Ellis S.,The Hospital for Special Surgery |
DeOrio J.K.,Duke University
Operative Techniques in Orthopaedics | Year: 2010
Total ankle replacement represents an alternative to arthrodesis in the setting of advanced ankle arthrosis. The INBONE total ankle system is a Food and Drug Administration-approved, nonmobile-bearing implant with intramedullary modular stems that afford additional fixation in both the tibia and talus. Although approved for use only with cement, it is used universally without cement. A sophisticated leg assembly and intramedullary guidance system greatly increase the accuracy of implant position. Increased polyethylene thickness with a saddle geometry spreads out stresses across the ankle joint while maintaining stability. Although formal clinical data have not been published, the implant shows promise and may be well suited not only for standard primary total ankle replacement, but also in the setting of instability, moderate deformity, or failure of previous arthroplasty. As always, patients should be alerted to the potential complications with total ankle replacement. The purpose of this article is to describe the surgical technique for implanting the INBONE total ankle. © 2010 Elsevier Inc. Source
El-Amin S.F.,University of Illinois at Springfield |
El-Amin S.F.,Southern Illinois University Carbondale |
Hogan M.V.,University of Virginia |
Allen A.A.,The Hospital for Special Surgery |
And 4 more authors.
Foot and Ankle Clinics | Year: 2010
Tissue engineering is an area of rapid growth. Tissue engineering in orthopedic surgery involves the use of growth factors, mesenchymal stem cells, and scaffolds, individually or in combination, toward the growth and restoration of various musculoskeletal tissues, such as ligaments, tendons, muscles, nerves, and bone. These advances are constantly evolving in foot and ankle surgery as well. Bone morphogenetic proteins (BMPs) have played an integral role in the advancement of tissue engineering strategies across multiple orthopedic subspecialities and have proved to play a role in the development of bone and musculoskeletal tissues. BMPs have recently been applied in several areas of foot and ankle surgery, including acute fracture augmentation, nonunions, and arthrodesis, with promising results. This article reviews the key aspects of clinical translation of strategies in tissue engineering as well as current applications and results of BMP use in tibia, foot, and ankle surgery. Future applications of BMP and novel materials in foot and ankle surgery are also reviewed. © 2010. Source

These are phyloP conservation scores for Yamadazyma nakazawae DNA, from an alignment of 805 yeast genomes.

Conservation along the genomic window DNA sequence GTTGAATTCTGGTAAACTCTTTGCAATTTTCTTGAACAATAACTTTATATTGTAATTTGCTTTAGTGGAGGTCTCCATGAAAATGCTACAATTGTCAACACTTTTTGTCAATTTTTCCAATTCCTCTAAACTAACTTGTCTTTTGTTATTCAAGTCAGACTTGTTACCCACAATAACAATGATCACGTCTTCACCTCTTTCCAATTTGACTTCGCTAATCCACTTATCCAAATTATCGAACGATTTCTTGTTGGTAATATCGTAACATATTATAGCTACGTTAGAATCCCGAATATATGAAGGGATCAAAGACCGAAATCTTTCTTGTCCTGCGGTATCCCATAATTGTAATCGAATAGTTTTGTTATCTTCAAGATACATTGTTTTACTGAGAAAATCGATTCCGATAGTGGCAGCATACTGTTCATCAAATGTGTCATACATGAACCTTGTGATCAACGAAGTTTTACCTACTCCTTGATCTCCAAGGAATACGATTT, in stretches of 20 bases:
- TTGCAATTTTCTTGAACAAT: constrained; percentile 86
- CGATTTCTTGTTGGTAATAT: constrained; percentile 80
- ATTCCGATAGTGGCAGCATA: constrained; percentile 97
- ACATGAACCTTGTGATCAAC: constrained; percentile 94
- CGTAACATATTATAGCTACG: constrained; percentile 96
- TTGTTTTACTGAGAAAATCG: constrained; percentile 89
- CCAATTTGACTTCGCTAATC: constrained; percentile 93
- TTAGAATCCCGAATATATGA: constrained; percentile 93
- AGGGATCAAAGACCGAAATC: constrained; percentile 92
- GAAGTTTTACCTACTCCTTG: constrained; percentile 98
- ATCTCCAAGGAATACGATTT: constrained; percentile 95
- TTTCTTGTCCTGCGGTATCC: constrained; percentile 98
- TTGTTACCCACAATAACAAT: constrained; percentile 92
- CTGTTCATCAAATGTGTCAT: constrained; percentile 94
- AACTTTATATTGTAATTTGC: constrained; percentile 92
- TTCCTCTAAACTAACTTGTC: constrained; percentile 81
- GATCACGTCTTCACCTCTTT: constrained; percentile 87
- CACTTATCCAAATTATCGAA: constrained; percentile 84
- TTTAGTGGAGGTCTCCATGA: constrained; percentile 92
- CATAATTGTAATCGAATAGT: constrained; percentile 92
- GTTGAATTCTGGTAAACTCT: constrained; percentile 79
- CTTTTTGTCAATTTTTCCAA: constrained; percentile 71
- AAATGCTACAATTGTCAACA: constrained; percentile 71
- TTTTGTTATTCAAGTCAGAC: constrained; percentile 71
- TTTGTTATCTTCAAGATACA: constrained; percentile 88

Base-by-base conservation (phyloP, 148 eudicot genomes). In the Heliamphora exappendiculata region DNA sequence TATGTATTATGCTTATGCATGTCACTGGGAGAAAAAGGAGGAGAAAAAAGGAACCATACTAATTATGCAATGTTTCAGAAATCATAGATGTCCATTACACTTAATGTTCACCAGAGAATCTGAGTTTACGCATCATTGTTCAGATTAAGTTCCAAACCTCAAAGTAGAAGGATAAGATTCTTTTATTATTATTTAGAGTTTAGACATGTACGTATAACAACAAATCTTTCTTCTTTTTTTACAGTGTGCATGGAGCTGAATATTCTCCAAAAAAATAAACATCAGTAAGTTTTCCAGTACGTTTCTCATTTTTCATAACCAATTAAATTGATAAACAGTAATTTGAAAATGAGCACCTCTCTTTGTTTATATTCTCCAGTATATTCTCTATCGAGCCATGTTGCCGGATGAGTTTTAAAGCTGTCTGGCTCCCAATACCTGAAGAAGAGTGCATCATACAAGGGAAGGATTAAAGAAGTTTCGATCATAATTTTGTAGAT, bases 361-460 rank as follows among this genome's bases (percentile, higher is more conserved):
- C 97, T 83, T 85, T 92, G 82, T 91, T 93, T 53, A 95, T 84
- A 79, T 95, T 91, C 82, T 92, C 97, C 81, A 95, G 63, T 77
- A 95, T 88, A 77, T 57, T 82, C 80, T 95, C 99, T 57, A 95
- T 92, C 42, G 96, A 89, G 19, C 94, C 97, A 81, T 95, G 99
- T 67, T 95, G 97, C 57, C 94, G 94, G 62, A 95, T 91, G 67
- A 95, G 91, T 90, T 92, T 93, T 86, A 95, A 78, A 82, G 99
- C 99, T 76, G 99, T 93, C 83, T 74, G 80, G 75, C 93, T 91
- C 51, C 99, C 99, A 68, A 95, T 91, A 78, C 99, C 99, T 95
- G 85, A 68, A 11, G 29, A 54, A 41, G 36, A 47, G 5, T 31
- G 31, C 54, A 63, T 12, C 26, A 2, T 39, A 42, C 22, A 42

The Hospital For Special Surgery | Date: 2010-02-24
External fixation devices and methods of use are provided. A device for external fixation of a joint includes a first pin block for connection to a first skeletal element and a second pin block for connection to a second skeletal element. The device includes a connection assembly that is releasably attached to at least one of the pin blocks. The device is locked in an original position when the connection assembly is attached to both of the pin blocks, and is unlocked when the connection assembly is detached from at least one of the pin blocks.
The Hospital For Special Surgery | Date: 2010-02-24
Expanding cannula and retractor devices and methods of use are provided. An expanding cannula and retractor device includes a first tube, a second tube positioned within the first tube, and an expandable continuous membrane connecting distal portions of the first and second tubes. The membrane can expand into an annulus based on the movement of the second tube relative to the first tube in order to contact tissue and maintain the position of the device.
Goldring S.R.,The Hospital for Special Surgery
Therapeutic Advances in Musculoskeletal Disease | Year: 2012
The articular cartilage and the subchondral bone form a biocomposite that is uniquely adapted to the transfer of loads across the diarthrodial joint. During the evolution of the osteoarthritic process biomechanical and biological processes result in alterations in the composition, structure and functional properties of these tissues. Given the intimate contact between the cartilage and bone, alterations of either tissue will modulate the properties and function of the other joint component. The changes in periarticular bone tend to occur very early in the development of OA. Although chondrocytes also have the capacity to modulate their functional state in response to loading, the capacity of these cells to repair and modify their surrounding extracellular matrix is relatively limited in comparison to the adjacent subchondral bone. This differential adaptive capacity likely underlies the more rapid appearance of detectable skeletal changes in OA in comparison to the articular cartilage. The OA changes in periarticular bone include increases in subchondral cortical bone thickness, gradual decreases in subchondral trabeular bone mass, formation of marginal joint osteophytes, development of bone cysts and advancement of the zone of calcified cartilage between the articular cartilage and subchondral bone. The expansion of the zone of calcified cartilage contributes to overall thinning of the articular cartilage. The mechanisms involved in this process include the release of soluble mediators from chondrocytes in the deep zones of the articular cartilage and/or the influences of microcracks that have initiated focal remodeling in the calcified cartilage and subchondral bone in an attempt to repair the microdamage. There is the need for further studies to define the pathophysiological mechanisms involved in the interaction between subchondral bone and articular cartilage and for applying this information to the development of therapeutic interventions to improve the outcomes in patients with OA. © The Author(s), 2012. Source